I would add that when I see swearing on Twitter as part of an attempt at humour it doesn’t take too many asterisked words (or sometimes written out in full) for it to become irritating and juvenile rather than funny.

    I told one quite high profile Tweeter months ago that I liked their page but felt they overdid the swearing. They wrote back saying they’d been doing comedy for 12 years so ‘I think I know what I’m doing’ but I did notice it toned down a bit after that. It just doesn’t scan well when you’ve too many effs and blinds in a 140 character tweet.

    Or, as they say in Curb Your Enthusiasm, “WTF Larry?”

  • Age
    Posted at 18:03h, 22 October Reply

    Nevermind swearing online, is it acceptable to swear (loudly) in an office environment? I’m always hearing loud-mouthed sales people swearing at each other while they’re on or off the phone. Hmmm, professional.

    I would never write profanity in a work blog or website page, it’s not professional. But that depends on the industry I suppose. For personal stuff, I try to think of the innocent people who might be watching, but you don’t always need to use a *. Numbers work well too. Sh1t, fuck3r, b0ll0cks. Ooh, liberating.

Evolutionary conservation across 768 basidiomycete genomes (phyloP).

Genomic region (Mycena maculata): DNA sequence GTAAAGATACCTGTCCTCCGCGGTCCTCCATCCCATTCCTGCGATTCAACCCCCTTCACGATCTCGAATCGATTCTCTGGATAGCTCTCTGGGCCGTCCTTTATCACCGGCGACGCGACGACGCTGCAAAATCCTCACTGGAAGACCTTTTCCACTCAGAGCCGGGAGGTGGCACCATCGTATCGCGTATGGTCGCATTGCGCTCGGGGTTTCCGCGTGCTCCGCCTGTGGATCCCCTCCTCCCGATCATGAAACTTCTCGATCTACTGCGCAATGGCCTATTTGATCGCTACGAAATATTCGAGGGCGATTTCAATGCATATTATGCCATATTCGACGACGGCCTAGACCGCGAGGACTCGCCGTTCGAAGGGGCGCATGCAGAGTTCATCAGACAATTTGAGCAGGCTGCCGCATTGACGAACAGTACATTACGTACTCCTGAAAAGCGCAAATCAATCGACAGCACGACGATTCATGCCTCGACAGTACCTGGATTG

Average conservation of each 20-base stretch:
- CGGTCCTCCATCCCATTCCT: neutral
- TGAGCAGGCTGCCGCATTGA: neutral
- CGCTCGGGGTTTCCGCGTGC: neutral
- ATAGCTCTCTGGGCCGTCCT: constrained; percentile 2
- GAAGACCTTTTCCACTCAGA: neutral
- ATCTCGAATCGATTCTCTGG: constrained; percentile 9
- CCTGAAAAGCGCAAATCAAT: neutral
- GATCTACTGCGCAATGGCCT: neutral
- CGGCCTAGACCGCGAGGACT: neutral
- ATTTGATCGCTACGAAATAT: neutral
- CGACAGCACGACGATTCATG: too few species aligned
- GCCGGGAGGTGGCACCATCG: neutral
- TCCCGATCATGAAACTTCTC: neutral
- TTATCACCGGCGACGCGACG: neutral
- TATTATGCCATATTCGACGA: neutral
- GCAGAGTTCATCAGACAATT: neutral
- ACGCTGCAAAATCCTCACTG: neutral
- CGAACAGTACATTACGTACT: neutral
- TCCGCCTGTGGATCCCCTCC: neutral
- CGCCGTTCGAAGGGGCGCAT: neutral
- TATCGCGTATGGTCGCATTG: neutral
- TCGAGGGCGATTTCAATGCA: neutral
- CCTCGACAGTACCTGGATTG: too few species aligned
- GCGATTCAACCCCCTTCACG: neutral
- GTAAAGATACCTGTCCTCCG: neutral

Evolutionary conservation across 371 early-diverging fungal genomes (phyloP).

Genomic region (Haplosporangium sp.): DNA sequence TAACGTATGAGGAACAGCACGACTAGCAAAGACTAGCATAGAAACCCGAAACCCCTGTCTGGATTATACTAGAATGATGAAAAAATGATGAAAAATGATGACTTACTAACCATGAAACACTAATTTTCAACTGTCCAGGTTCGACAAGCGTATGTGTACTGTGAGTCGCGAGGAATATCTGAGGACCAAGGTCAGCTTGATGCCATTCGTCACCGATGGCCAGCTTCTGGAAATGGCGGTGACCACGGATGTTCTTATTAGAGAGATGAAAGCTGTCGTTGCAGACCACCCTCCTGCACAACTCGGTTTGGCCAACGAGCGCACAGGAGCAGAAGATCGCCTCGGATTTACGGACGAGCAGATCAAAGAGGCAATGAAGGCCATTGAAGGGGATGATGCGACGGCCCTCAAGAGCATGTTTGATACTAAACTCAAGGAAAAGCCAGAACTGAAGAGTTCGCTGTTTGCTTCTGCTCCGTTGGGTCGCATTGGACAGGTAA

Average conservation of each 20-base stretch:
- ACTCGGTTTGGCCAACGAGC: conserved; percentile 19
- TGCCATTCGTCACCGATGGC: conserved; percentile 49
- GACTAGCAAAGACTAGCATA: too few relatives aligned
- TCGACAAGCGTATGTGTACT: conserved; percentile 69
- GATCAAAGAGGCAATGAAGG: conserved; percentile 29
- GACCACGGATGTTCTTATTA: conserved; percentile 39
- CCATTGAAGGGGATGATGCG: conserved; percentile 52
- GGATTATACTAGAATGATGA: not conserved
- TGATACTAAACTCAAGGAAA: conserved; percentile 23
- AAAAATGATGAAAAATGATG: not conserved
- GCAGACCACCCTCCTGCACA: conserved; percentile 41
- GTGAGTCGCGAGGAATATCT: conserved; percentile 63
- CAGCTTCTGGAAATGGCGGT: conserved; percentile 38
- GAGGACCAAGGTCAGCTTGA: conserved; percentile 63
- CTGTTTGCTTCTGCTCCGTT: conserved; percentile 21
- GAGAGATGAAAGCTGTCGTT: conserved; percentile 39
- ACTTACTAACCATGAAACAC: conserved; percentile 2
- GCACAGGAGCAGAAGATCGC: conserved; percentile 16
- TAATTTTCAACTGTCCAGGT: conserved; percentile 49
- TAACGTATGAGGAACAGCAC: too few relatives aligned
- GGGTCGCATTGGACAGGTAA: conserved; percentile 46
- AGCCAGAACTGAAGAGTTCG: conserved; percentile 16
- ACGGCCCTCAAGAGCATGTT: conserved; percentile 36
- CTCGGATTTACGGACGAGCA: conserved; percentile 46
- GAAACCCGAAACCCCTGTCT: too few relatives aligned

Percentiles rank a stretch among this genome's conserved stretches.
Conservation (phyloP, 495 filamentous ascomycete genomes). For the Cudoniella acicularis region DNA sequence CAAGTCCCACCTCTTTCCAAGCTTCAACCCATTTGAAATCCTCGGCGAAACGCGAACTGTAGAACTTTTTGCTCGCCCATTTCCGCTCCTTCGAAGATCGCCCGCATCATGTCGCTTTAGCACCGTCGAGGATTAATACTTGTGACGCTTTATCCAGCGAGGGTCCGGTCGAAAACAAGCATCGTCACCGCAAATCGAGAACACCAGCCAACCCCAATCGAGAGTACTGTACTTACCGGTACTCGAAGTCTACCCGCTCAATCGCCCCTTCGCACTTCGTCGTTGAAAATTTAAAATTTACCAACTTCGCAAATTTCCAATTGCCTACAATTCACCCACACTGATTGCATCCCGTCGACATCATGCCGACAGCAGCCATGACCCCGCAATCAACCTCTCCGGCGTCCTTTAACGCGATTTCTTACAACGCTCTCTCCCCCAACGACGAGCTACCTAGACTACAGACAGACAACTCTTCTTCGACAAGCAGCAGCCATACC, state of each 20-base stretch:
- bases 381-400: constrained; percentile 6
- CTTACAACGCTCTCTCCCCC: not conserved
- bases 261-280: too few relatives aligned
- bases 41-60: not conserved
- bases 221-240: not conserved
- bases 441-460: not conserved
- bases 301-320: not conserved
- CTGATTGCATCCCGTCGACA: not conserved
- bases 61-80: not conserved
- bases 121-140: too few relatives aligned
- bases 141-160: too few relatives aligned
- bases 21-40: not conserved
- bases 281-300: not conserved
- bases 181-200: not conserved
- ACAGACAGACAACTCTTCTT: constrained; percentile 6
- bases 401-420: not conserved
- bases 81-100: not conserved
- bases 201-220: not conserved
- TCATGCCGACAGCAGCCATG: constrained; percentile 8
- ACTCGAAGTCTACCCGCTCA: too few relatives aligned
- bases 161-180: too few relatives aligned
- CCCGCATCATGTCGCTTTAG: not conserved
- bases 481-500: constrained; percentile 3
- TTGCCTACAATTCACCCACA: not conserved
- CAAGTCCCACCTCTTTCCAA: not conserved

• Age
    Posted at 18:03h, 22 October Reply

    Nevermind swearing online, is it acceptable to swear (loudly) in an office environment? I’m always hearing loud-mouthed sales people swearing at each other while they’re on or off the phone. Hmmm, professional.

    I would never write profanity in a work blog or website page, it’s not professional. But that depends on the industry I suppose. For personal stuff, I try to think of the innocent people who might be watching, but you don’t always need to use a *. Numbers work well too. Sh1t, fuck3r, b0ll0cks. Ooh, liberating.

  • Lorraine
    Posted at 20:12h, 22 October Reply

    Brave of you to blog on this touchy subject, Sarah.

    Swearing is ubiquitous in digital media right now, isn’t it? Stevedore-style cussing even seems
    a key part of personal branding for a number of bloggers and online marketers.